The financial services sector is set to ramp up implementation of blockchain applications in 2019, says Henry Kesisyan, head of blockchain, during NXTP Labs’ LatAm fintech conference
Scotiabank is fast-forwarding development of blockchain-based applications for operations including account openings, syndicated loans and gold trading, according to the bank’s vice president for the technology.
Blockchain or distributed ledger technology protocols have been evolving over the past decade since the rise of cryptocurrencies like Bitcoin. More recently, banks have started examining potential use cases. At the same time, they are working on tools to get ahead, said Henry Kesisyan, vice president for transformative technology and head of blockchain at Scotiabank.
“We’re pushing to put something into production this year, between ourselves and other corporate clients,” said Kesisyan, mentioning banking products like account openings.
Gold is on the agenda, too. “We’re a very large bank in the gold space, so everything from the gold being mined right through getting into the vault and the settlement, being able to track that across a blockchain, that’s something we’re looking at,” he added.
The financial services industry will ramp up production and implementation of blockchain technology in 2019, although on a small scale, he forecast.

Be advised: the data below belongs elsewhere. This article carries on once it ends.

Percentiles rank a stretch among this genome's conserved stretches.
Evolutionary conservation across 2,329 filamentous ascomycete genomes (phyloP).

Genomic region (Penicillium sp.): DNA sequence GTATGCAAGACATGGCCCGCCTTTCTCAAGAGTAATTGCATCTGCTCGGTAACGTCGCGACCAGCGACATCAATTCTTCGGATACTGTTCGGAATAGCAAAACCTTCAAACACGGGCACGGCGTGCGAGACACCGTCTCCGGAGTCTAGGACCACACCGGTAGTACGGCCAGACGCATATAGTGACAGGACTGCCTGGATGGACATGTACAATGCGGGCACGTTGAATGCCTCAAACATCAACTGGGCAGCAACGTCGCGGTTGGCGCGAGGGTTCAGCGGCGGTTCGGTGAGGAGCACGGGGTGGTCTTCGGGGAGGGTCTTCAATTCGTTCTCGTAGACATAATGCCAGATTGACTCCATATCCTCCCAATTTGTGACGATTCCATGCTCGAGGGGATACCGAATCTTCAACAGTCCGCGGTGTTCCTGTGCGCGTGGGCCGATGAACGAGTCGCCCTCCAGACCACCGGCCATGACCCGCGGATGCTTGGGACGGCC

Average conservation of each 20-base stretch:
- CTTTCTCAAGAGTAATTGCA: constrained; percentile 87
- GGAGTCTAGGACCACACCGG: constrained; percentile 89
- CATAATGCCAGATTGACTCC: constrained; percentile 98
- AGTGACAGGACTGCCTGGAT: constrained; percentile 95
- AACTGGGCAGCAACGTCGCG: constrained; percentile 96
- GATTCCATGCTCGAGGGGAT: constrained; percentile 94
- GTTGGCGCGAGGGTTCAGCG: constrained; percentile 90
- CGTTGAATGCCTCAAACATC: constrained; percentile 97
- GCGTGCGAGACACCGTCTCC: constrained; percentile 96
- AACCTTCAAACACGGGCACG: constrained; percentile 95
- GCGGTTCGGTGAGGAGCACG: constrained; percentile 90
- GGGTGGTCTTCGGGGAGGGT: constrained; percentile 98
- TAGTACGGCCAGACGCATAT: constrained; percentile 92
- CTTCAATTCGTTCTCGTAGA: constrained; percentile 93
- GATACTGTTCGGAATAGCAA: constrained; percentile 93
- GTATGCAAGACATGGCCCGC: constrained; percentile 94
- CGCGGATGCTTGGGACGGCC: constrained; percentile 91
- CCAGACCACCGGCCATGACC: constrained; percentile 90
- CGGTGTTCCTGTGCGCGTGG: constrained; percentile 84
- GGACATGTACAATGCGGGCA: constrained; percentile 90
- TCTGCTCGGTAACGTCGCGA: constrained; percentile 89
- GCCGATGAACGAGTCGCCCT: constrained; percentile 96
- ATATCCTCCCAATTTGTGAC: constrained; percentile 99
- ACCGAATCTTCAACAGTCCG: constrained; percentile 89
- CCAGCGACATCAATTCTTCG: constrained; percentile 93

The first applications will be those that depend on a few actors, such as gold and over the counter trading.
“The bigger ones, like equities, central banks cash, bonds, things like that, I think is anyone’s guess, probably five years or more.”
Banks arrived late to the blockchain hype, said Kesisyan, speaking at NXTP Labs’ Beyond Blockchain summit in Mexico City. But the evolution of the technology makes it inevitable for banks to get on board, he said.
To make it happen, he argued that the industry as a whole needs to overcome several obstacles. Development should progress evenly across the sector: it’s little use to have a few banks using distributed ledgers, given the technology is designed to decentralize processes, he said.
Similarly, even regulations are important. Variations in regulation at local and regional levels are particularly complicating for global banks such as Scotia, which operates in more than 50 countires.
Banks’ information structures also need to adapt to new challenges, he said.
“For the banks, we connect to a blockchain but we’re not starting from scratch – we have core technology and legacy technology that we have to actually integrate to, and that aspect is extremely difficult,” he said.
Scotiabank has set up a lab focused on blockchain development to speed up investigation into the potential of the technology for its business.
It is also teaming up with startups to complement its knowledge.
“We are good with certain things and fintechs are very good with others,” he said. “We’re looking to match that up.”
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